3 Evidence-Backed Tips for Hiring Underrepresented Minorities
Racial discrimination in hiring remains a pervasive barrier to equity in the workplace. But organizations are increasingly voicing their desire to address the disadvantages that underrepresented minorities face in the hiring process and grow the diversity of their teams. Because strong diversity management requires collaboration between organizations and researchers, here are three evidence-based tips for hiring underrepresented minorities in the workplace.
1. Expand Recruitment Approaches
Organizations that are racially homogenous and rely heavily on referrals for hiring risk forming a referred applicant pool with a similar demographic makeup to their existing talent pool. To increase representation, organizations should target recruitment efforts at more diverse networks. For example, college recruitment efforts that focus on historically black schools have been linked to an overall increase in black men and women at the managerial level in organizations.
Companies also shouldn’t restrict their hiring to candidates from elite university backgrounds. Limiting hiring this way can lead to the overrepresentation of privileged racial and socioeconomic backgrounds in new hires. To widen their pipelines, hiring teams should consider reaching out to local community colleges that serve underrepresented communities.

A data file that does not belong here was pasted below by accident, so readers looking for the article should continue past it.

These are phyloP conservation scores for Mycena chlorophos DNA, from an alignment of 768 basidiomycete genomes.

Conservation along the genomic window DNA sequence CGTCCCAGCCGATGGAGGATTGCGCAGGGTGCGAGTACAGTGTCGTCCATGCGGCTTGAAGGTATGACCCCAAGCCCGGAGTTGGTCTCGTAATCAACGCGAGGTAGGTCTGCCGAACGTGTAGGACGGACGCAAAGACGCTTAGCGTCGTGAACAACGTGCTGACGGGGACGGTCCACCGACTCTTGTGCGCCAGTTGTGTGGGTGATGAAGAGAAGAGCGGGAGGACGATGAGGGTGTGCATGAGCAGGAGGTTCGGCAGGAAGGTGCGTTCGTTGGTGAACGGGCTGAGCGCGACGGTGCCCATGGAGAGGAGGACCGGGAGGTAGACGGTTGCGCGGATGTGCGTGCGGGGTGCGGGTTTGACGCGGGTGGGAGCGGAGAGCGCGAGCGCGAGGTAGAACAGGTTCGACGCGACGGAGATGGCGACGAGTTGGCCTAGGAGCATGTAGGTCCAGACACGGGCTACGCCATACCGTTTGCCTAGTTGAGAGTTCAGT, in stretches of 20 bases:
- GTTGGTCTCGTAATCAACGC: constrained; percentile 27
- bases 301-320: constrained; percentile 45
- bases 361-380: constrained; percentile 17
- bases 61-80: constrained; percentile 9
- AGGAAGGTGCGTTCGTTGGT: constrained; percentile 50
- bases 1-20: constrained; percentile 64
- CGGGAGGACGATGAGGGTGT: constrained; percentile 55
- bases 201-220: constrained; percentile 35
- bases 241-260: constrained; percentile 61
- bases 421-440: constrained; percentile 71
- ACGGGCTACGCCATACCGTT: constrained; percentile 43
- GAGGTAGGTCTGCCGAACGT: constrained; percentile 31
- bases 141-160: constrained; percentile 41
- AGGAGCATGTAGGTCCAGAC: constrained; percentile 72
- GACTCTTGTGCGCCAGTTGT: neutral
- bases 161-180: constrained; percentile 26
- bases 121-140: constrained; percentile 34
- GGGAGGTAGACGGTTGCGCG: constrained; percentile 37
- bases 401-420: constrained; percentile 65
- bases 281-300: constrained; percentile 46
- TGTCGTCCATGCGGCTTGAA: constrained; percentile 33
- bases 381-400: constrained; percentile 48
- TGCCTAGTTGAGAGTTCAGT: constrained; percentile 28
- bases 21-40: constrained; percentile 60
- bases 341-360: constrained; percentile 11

2. Train Your Hiring Team Mindfully
Properly training your hiring team or committee to combat hiring biases and inequities and clearly laying out your current employee demographics and goals for representation is an important step in increasing the likelihood of hiring underrepresented minorities.
Research on faculty hiring searches suggests that supporting a hiring committee with psychology-based approaches may increase diverse hires. One of these approaches includes trying to boost the committee’s competency by sharing a strategy guide for diverse hiring. Another is to increase the committee’s autonomy by empowering them to gain better control over possible biases hiring teams may face. This may be done through supplemental education, like a presentation on the role of implicit bias in the hiring process
3. Empower Diversity Stakeholders
Diversity stakeholders should examine whether they can reliably hold hiring teams accountable for maintaining equitable hiring processes. An analysis of diversity recruitment practices in elite organizations found a disconnect between employees tasked with hiring decisions and those tasked with overseeing diversity goals. To remedy this, scholars recommended that those in charge of diversity programs be given the power and status required to meaningfully shape the hiring process for fair and equitable outcomes.
Removing obstacles for applicants from underrepresented minority groups in the hiring process goes beyond these three tips. Because different underrepresented groups experience unique challenges, it is critical that hiring managers supplement these tactics with practices for specific racial minority groups within their organization (e.g., using a specific practice to address the “bamboo ceiling” for hiring Asians into leadership positions). Ultimately, organizations should pair acquiring diverse talent with a larger-scale investment in diversity management, so that organizations can provide a safe and inclusive culture that respects and retains their employees.